Almost all my Facebook (and real-life) friends are liberals. I see a ton of posts about how outrageous, insane, and stupid the far-right media (Fox editorial/news, Tea Party politicians berating park rangers enforcing the shutdown they voted for, bigotry and homophobia, etcetera.)
It’s been sad that a liberal is someone so open-minded they won’t take their own side in an argument. It’s also been said that reality has a liberal bias. So now I’m off for a safari into right-wingery with a trip to RedState.com.
(Ten minutes later)
Seems like whatever happens, it’s Obama’s fault. You’d think Bill Clinton had nothing to do with setting us up for the disasters Bush was barely able to avert.
I’m not sure if there’s any rational position behind these sites. There seems to be no argument, just assertions. Of course Obama just wants to make everybody hurt. No concept at all of why someone might take a position with which you disagree. It’s not a rational discussion if you can’t accept the possibility that someone might be well-meaning but incorrect.
It would be like a liberal claiming that the Koch brothers really want to destroy the environment, and just happened to choose global warming via fossil fuels as their weapon. Or that the opposition to Obamacare is simply because they want poor people to die off faster, thus reducing the burden on society.
I doubt many people would think those things. Sure, the Koch brothers are sociopathic bastards, but their evil comes from a complete disregard for the consequences of fossil fuel use and a disdain for anything that might cut their profits.
And a principled dislike for government regulations and programs, while I vehemently disagree with it, is a rational grounds for supporting a fully free-market health care system. Every now and then you find someone willing to make that case, but the Scroogeonomics position doesn’t sell. “Sick? Pay for it yourself, and tough beans if you can’t afford it. It’s your money to spend on health care, don’t ask for mine.”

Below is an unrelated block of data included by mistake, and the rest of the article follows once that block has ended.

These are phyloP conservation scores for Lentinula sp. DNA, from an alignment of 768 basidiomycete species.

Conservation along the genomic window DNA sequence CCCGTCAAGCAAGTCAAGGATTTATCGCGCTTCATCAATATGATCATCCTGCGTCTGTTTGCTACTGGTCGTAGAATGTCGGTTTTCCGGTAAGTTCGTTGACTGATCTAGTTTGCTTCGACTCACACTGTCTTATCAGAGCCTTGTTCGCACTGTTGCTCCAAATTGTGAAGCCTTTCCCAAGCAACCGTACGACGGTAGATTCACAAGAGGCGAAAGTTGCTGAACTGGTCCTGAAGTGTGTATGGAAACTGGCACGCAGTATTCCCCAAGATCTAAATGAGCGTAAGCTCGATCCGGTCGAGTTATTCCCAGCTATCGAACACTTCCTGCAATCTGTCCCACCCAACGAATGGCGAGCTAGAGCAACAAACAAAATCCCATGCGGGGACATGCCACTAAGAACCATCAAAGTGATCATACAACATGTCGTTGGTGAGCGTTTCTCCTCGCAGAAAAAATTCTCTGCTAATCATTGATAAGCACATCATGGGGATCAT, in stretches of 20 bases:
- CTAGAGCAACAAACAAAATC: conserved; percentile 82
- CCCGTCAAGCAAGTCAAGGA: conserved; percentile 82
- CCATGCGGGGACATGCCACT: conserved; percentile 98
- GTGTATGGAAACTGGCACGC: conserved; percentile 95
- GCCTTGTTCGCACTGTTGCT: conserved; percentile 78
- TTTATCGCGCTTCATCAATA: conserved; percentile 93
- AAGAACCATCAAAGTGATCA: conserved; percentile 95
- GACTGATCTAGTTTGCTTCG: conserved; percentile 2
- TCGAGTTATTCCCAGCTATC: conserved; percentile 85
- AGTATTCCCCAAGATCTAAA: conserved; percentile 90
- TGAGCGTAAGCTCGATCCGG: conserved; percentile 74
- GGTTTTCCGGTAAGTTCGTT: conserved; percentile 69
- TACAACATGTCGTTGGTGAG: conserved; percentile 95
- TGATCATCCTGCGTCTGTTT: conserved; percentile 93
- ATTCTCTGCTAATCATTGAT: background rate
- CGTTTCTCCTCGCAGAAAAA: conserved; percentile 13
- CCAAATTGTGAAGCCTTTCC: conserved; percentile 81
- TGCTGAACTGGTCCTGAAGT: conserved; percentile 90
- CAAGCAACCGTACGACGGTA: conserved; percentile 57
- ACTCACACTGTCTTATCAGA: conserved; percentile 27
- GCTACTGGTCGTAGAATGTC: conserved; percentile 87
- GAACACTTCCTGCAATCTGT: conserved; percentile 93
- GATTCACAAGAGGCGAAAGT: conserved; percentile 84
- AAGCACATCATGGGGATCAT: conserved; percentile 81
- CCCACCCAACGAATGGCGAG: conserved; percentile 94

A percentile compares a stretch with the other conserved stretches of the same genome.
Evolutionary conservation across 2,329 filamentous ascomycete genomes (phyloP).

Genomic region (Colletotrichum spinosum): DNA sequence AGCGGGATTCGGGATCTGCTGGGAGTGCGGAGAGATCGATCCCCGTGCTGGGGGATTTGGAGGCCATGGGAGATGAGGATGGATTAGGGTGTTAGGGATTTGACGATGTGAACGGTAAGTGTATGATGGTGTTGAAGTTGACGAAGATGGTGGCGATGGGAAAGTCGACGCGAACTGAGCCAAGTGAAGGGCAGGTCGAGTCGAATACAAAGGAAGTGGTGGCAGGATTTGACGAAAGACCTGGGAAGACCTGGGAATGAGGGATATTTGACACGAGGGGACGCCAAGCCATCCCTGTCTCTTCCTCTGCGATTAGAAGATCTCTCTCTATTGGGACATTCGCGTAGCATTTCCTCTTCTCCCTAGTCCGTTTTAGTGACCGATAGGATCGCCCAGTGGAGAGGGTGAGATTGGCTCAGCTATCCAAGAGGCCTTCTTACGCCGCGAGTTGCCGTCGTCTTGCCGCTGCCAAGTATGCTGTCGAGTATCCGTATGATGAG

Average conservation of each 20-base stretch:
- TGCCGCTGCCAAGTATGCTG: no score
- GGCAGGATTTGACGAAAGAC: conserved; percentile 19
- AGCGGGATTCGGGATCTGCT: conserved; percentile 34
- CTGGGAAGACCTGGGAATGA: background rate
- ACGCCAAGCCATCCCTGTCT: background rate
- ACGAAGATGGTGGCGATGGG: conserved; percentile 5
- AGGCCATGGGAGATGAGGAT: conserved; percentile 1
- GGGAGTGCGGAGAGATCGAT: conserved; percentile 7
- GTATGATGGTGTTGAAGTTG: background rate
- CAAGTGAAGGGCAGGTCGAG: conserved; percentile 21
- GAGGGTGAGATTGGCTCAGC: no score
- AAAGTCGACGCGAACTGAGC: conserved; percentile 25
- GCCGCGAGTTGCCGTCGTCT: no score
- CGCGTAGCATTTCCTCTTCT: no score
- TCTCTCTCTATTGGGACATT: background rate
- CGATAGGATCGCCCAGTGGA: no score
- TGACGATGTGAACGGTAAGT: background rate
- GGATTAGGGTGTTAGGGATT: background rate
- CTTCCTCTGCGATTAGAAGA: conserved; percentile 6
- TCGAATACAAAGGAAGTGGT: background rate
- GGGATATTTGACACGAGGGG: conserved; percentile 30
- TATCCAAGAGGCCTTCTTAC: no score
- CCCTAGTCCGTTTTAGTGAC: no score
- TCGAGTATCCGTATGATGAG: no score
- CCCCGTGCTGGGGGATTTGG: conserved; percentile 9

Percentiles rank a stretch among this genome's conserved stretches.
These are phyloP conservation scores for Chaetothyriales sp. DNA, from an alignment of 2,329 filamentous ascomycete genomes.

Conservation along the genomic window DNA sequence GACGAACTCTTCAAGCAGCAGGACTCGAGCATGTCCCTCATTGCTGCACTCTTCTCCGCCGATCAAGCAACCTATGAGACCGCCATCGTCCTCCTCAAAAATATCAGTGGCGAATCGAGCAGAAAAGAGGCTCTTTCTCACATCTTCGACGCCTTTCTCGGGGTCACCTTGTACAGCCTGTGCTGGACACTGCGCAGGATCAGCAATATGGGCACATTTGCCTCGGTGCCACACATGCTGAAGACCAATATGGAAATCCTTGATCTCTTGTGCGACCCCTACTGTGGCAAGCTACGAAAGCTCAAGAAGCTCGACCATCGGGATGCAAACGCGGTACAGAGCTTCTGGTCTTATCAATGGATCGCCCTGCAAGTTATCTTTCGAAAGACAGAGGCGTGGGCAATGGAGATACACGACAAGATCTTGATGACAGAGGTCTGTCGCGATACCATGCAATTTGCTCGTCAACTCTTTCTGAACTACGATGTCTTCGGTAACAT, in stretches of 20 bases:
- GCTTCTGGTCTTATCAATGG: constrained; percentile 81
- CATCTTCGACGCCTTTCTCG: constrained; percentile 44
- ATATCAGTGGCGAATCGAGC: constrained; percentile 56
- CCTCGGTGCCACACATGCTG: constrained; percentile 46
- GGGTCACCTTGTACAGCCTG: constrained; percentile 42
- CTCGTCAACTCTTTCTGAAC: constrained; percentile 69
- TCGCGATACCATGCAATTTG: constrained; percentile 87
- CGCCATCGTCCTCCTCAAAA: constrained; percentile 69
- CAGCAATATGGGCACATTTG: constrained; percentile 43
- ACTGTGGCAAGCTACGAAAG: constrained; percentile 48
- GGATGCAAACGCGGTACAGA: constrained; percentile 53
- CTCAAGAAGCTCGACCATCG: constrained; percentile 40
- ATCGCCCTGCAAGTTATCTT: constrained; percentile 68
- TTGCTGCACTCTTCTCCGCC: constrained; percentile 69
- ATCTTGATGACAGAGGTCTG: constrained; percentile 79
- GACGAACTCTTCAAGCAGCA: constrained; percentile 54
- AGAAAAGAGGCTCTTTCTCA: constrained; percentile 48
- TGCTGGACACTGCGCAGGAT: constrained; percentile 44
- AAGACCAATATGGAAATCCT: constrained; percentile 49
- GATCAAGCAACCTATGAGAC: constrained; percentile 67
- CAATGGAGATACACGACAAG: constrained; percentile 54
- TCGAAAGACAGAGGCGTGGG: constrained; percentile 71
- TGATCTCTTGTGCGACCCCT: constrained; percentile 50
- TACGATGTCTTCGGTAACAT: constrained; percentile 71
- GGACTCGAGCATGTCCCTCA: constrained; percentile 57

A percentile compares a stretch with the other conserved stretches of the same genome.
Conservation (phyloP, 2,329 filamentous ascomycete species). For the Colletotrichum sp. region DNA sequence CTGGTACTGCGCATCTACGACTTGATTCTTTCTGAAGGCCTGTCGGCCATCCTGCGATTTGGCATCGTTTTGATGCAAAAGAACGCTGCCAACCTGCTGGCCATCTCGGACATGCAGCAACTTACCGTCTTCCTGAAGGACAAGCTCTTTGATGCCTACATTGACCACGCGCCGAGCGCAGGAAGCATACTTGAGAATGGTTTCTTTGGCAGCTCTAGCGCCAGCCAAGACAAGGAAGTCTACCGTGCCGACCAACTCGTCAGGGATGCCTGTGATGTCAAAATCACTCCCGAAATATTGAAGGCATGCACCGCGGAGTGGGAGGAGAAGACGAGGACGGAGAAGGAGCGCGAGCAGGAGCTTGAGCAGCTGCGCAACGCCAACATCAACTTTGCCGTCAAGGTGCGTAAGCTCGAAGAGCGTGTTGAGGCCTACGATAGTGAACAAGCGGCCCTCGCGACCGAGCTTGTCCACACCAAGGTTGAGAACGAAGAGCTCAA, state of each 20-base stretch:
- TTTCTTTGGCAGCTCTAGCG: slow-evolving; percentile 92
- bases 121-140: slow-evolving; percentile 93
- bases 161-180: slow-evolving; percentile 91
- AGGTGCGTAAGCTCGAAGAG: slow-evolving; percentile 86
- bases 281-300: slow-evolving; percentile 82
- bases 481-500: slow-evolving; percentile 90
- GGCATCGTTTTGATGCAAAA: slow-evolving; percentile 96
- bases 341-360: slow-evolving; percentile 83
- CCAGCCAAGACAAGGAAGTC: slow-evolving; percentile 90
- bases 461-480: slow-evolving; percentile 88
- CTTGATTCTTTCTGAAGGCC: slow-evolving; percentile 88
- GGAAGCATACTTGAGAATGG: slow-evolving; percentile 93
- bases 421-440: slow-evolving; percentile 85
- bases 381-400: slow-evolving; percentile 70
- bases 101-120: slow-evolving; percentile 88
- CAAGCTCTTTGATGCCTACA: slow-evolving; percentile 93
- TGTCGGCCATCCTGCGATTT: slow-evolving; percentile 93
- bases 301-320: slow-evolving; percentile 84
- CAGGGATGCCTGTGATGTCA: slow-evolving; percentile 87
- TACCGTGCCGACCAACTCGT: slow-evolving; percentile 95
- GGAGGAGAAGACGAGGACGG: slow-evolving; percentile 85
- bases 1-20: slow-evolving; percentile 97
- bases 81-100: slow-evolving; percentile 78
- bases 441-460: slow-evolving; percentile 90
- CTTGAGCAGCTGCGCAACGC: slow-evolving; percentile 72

So, why the extremism and scare tactics? Is it because that has been found to be more effective at selling a position, compared to rational argumentation? Is it because, in the polarized, pick-your-own-channel media, confirmation bias generates an irreversible centrifugal force? Or is there really a market for utterly delusional positions?
Politics is a polarizing business, no doubt. Only on large scales, where appealing to the middle is required, do you get any force for moderation. When political views get concentrated by region, either naturally or via gerrymandering, extremism pays. In a sense, Republican efforts to lock up majorities by redistricting “safely red” zones after 2010 have led to this problem.
On the off chance that any right-wingers stumble upon this, and haven’t clicked away, here’s a hypothetical. Imagine that the liberals in 2003 had suggested that Bush’s true motivation for starting the Iraq war was because he hated America so much that he wanted to dramatically weaken the military by deliberately screwing up. You’d think they were nuts. That’s one of the few things (almost) nobody claimed.